With negotiations between Israel and the Palestinian Authority about to begin, many have turned to a new debate: if the negotiations yield an agreement, should the nation have a chance to turn it down via a national referendum?
Support for the idea of a referendum is mixed across the coalition, with some MKs in favor and some opposed in each faction.
The Knesset Channel spoke to two MKs representing the right end and left end of the political spectrum within the coalition, MK Elazar Stern of Hatnua and MK Avi Wortzman of Bayit Yehudi (Jewish Home).
The interviewer turned to Wortzman first. “You in Bayit Yehudi jumped on the idea of a referendum as if it would torpedo the idea of two states for two peoples,” he said.
Wortzman denied that was his party’s primary reason for supporting a referendum. The real issue, he explained, is “preventing a rift in the Israeli nation.”
The interviewer seemed skeptical that the Israeli public would want to overturn a decision approved by the Knesset, but Wortzman insisted that it could happen.
Stern said he had two reasons for supporting a national referendum, even though the head of his party – Justice Minister Tzipi Livni, who is in charge of overseeing the negotiations process – is opposed.
His first reason is similar to Wortzman’s, “First of all, I really think this will be a very painful decision. And I think that in order for us to keep going as a society and a country afterward, it would help not to have this excuse – which is sometimes a valid excuse – that it was done in an underhanded way, and that the nation didn’t have a say.”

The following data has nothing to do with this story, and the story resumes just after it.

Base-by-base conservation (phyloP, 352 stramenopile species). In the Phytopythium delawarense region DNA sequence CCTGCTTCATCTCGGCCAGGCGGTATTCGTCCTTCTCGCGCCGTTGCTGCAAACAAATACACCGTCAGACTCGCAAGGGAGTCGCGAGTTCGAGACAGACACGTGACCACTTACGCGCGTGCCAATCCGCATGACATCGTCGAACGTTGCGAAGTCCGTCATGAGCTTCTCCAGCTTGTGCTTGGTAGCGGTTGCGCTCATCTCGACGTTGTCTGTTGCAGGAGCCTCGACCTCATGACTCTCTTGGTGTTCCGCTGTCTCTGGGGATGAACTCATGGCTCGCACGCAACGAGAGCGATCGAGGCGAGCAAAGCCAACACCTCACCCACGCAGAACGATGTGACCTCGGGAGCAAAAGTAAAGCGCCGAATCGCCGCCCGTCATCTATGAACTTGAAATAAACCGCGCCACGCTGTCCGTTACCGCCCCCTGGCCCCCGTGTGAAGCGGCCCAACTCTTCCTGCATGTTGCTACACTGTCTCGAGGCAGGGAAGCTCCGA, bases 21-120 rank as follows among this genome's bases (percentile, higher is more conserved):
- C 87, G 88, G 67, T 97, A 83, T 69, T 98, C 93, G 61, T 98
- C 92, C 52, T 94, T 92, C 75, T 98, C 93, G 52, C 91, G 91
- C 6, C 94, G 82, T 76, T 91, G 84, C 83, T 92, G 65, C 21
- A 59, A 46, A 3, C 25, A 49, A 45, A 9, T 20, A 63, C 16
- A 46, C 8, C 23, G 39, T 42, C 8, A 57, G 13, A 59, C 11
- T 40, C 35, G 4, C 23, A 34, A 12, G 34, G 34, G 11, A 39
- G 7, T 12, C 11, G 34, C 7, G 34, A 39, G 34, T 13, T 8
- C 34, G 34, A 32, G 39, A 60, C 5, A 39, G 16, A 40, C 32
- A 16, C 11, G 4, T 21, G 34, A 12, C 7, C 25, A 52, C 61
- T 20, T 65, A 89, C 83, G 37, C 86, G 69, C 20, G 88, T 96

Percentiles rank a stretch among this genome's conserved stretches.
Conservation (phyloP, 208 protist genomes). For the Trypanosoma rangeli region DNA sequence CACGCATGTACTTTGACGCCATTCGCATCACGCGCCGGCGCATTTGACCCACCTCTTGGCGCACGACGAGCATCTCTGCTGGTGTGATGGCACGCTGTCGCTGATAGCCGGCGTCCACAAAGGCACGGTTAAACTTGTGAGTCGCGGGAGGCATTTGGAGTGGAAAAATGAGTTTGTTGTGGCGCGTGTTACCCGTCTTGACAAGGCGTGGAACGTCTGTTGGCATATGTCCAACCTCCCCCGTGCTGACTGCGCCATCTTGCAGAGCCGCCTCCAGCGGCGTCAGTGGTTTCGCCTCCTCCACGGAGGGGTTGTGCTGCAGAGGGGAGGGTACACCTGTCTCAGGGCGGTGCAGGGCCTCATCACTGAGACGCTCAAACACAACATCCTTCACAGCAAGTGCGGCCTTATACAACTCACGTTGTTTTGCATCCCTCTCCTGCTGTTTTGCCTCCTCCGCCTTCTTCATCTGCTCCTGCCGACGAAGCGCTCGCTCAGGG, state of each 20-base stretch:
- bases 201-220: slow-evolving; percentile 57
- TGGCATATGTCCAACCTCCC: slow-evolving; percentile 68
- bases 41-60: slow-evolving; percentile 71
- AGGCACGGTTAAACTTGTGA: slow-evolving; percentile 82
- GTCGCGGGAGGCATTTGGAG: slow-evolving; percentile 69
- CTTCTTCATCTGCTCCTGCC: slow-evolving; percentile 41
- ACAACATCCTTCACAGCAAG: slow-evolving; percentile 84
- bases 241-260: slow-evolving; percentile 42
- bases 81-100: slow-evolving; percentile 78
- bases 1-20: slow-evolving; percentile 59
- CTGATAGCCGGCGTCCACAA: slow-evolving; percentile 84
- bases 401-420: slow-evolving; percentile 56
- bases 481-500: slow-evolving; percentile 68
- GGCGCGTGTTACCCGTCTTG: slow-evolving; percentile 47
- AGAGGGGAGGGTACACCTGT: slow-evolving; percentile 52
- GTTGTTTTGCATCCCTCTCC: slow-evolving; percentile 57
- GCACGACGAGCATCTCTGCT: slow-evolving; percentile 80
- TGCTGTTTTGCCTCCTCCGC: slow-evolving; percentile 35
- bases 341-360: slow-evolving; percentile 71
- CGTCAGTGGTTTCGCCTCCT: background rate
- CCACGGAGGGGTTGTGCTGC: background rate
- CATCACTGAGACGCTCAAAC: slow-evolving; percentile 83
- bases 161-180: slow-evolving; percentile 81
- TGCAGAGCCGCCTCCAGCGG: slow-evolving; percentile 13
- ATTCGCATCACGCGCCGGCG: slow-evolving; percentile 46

Secondly, he said, a referendum would give Prime Minister Binyamin Netanyahu more freedom to negotiate. Netanyahu could more easily make decisions on contentious issues knowing that Israelis will have a chance to voice opposition, he suggested.
Wortzman agreed, “It’s a very complicated decision. And there’s something to be said for taking responsibility off the Knesset and the government and giving it to the people.”
Toward the end of the interview an argument developed between Stern and Wortzman over their respective parties’ views of negotiations. Wortzman argued that Hatnua is the smallest party in the coalition with just six seats, and said Livni’s approach to negotiations should not be assumed to reflect that of the Israeli public.
Stern, for his part, cast doubt on Wortzman’s insistence that Bayit Yehudi would support talks with no preconditions, but takes issue with negotiations that can only begin if Israel makes concessions to the PA in advance. If Bayit Yehudi were truly concerned, he suggested, it would withdraw from the coalition.
“But you aren’t leaving,” he added.